There is a second fundamental split between the more intimate communication style aimed at the individual or Small Groups, and a more public style of delivery designed to mobilise people in Large Groups. Our communications model posits a vertical axis running between Large Group and Small Group projection styles, as a second measure of any individual’s power of projection.
In Jung’s Psychological Type system there are two Perceiving Functions. Sensation suggests we are better fitted to process incoming sensory data, while Intuition implies greater sensitivity to our unconscious reactions. In communications terms we posit that the Large Group-Small Group axis could exercise a similar function.
And, just as Jung’s original classification produced eight possible mental processes, so the new mapping generates nine communications types or ‘avatars,’ each with its own distinctive style.
A century ago, Jung’s ideas about the hidden forces driving us to make choices, were based on empirical observation, commonsense ideas and daily speech. So today, discovery of the mechanisms we use to justify such choices, follows the classical insights of Psychological Type theory. We seek the goal of mapping, measuring and managing communications effectiveness.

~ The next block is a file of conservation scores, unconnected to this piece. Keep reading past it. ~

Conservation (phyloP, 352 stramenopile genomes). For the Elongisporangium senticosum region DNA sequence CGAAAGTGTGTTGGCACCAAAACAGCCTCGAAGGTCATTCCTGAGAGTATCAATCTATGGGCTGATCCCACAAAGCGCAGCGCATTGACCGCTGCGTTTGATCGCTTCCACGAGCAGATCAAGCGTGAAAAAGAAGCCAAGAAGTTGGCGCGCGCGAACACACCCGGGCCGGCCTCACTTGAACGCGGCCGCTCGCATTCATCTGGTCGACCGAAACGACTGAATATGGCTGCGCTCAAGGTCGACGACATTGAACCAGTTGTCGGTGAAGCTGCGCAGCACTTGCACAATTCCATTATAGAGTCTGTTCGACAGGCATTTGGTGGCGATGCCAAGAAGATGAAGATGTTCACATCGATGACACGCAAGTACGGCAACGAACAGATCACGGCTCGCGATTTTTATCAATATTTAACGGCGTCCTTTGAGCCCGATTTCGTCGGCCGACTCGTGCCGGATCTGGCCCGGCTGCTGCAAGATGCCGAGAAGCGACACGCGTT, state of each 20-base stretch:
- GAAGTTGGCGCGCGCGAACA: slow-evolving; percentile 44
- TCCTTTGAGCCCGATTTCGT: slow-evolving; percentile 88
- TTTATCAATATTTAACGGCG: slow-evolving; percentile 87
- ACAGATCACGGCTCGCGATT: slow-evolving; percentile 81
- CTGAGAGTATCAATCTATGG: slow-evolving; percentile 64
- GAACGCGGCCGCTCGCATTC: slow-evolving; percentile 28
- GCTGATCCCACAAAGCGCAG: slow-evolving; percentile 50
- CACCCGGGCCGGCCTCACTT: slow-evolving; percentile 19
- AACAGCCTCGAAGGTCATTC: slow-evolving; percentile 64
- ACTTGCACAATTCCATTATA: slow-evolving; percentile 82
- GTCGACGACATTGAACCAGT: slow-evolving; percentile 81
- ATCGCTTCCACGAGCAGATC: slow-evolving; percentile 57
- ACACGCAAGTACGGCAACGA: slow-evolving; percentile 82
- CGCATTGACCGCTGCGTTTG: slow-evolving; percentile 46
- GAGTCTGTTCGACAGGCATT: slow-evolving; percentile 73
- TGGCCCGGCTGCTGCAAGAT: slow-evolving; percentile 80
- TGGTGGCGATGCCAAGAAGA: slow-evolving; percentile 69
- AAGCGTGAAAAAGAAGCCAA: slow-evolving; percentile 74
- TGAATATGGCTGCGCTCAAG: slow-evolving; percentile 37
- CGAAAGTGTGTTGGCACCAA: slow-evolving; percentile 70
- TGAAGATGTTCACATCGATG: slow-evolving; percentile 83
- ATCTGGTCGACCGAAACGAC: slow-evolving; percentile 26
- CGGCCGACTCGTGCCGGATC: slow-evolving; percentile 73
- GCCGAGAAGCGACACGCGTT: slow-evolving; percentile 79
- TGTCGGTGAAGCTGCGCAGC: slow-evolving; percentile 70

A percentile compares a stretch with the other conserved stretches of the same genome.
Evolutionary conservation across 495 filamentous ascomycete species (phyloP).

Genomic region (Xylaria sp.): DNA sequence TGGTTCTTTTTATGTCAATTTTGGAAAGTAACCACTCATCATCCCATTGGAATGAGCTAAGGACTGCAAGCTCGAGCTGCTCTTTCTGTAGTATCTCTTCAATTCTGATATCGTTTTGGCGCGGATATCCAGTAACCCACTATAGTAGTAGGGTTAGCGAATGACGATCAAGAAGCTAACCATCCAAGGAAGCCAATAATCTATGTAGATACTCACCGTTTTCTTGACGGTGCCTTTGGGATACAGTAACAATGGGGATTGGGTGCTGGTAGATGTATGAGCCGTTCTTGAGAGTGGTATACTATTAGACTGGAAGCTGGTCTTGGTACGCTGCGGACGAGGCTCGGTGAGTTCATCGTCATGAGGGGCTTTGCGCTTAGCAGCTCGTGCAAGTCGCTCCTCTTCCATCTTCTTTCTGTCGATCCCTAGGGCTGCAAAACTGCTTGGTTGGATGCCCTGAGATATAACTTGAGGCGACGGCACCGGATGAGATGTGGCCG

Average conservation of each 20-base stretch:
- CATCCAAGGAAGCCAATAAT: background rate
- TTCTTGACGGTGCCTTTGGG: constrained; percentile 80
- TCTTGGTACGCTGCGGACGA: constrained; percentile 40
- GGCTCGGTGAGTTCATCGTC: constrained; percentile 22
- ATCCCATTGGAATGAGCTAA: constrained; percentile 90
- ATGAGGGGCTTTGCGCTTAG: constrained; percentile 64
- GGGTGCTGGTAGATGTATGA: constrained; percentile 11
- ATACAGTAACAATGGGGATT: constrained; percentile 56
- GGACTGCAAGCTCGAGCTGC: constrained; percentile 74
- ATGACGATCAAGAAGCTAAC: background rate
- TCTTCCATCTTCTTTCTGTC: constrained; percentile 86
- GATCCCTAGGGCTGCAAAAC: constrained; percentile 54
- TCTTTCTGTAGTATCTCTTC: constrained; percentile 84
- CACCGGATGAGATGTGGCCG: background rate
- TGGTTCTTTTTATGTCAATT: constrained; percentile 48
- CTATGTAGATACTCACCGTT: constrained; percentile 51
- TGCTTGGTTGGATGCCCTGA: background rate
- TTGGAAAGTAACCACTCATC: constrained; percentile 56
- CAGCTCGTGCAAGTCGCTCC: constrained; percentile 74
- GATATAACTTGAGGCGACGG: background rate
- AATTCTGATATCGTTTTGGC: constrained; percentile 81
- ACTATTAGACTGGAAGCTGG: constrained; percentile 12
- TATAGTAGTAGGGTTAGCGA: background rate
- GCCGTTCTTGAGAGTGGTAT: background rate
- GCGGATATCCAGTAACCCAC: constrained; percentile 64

That, in a nutshell, is Communicate Charisma. This is a methodology that combines a word-test or lexical self-assessment with a classification system analysing individual communications efficacy, resulting in clear visual plots.
What’s been described above is the conceptual basis to the Projection Profile of Communicate Charisma’s model showing individual communications competency. This two-dimensional Profile – together a more complex, seven-dimensional Essence Profile – generates insights for the self-development of leaders, managers and all those seeking responsible influence.
A century ago CG Jung’s methodology helped humanity to jump the river of psychological typing. Now it can be used to guide those who wish leap a second river, unlocking communications effectiveness and the power to change minds.
You can find out more at www.communicatecharisma.com